Introduction

There is unprecedented interest in the United States in the potential health benefits of cannabis. As of 2020, 33 states have enacted recreational or medical cannabis legislation, which mirrors changing perspectives about cannabis use. For example, support for cannabis legalization has increased from 12% of Americans in 1969 to 67% in 2019.[1] With the enactment of the Farm Bill in 2019,[2] hemp-derived cannabidiol (CBD) products, which contain less than 3% of the psychoactive component tetrahydrocannabinol (THC), have become more available throughout the country, providing greater access to cannabis for patients.

There is also some evidence that cannabis is useful in addressing chronic medical conditions.[3–6] The National Academies of the Sciences, Engineering, and Medicine published an extensive review in 2017 of the health effects of cannabis, finding empirical evidence for cannabis reducing symptoms ranging from pain, spasticity, tremor, nausea, and, to some extent, sleep.[7] For example, in a placebo-controlled trial that evaluated aerosolized cannabis, there was a decline in pain ratings among patients with diabetic peripheral neuropathy,[8] and another study examining Sativex®, an extract of 1:1 THC/CBD ratio, found cannabis to be associated with an improvement in self-reported sleep quality among chronic pain patients.[9] Additionally, studies show cannabis may serve a palliative role in cancer treatment by ameliorating many of the adverse effects of chemotherapy.[10] Although it is clear more research is needed to prove the potential benefits as well as harms of cannabis in general and especially in older adults,[11–15] it is possible cannabis may serve as an effective treatment or palliative aid for addressing difficult to treat conditions, such as pain and insomnia, in older adults.[16,17]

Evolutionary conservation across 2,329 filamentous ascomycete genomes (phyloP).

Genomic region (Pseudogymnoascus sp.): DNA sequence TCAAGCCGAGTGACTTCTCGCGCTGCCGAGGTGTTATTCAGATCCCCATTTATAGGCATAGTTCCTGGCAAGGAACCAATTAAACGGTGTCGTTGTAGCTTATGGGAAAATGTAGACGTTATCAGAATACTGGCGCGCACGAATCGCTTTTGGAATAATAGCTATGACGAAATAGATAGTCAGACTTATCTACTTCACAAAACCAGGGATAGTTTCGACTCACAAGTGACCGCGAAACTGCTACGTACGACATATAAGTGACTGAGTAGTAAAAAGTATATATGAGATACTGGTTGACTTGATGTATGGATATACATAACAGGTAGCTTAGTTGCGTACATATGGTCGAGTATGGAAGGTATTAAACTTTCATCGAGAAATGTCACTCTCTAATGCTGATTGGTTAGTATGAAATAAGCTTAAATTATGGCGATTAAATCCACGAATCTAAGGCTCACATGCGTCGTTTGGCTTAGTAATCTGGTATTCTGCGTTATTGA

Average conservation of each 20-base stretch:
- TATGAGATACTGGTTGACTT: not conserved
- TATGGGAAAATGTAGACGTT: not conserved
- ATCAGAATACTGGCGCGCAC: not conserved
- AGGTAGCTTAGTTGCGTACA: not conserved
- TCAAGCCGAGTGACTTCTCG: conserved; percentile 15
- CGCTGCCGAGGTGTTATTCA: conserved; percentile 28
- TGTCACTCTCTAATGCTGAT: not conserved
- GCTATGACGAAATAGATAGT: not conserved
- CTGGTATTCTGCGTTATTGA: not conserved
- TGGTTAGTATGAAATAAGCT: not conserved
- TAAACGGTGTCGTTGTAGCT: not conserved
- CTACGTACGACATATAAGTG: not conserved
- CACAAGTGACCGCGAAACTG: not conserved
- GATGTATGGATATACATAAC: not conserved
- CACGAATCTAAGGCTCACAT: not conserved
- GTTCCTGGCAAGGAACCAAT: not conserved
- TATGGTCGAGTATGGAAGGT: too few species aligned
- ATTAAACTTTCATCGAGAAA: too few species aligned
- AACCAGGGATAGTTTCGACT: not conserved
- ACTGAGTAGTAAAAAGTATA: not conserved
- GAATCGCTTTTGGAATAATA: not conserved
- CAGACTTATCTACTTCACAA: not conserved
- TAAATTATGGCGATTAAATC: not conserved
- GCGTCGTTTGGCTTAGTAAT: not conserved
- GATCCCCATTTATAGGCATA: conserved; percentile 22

Indeed, epidemiological studies have shown an increase in cannabis use among older adults. A study by Han and Palamar documented an increase in cannabis use from 2.4% in 2015 to 4.2% in 2018 among adults 65 years and older in the United States.[18] There is also evidence for increased use of cannabis in earlier years.[19,20]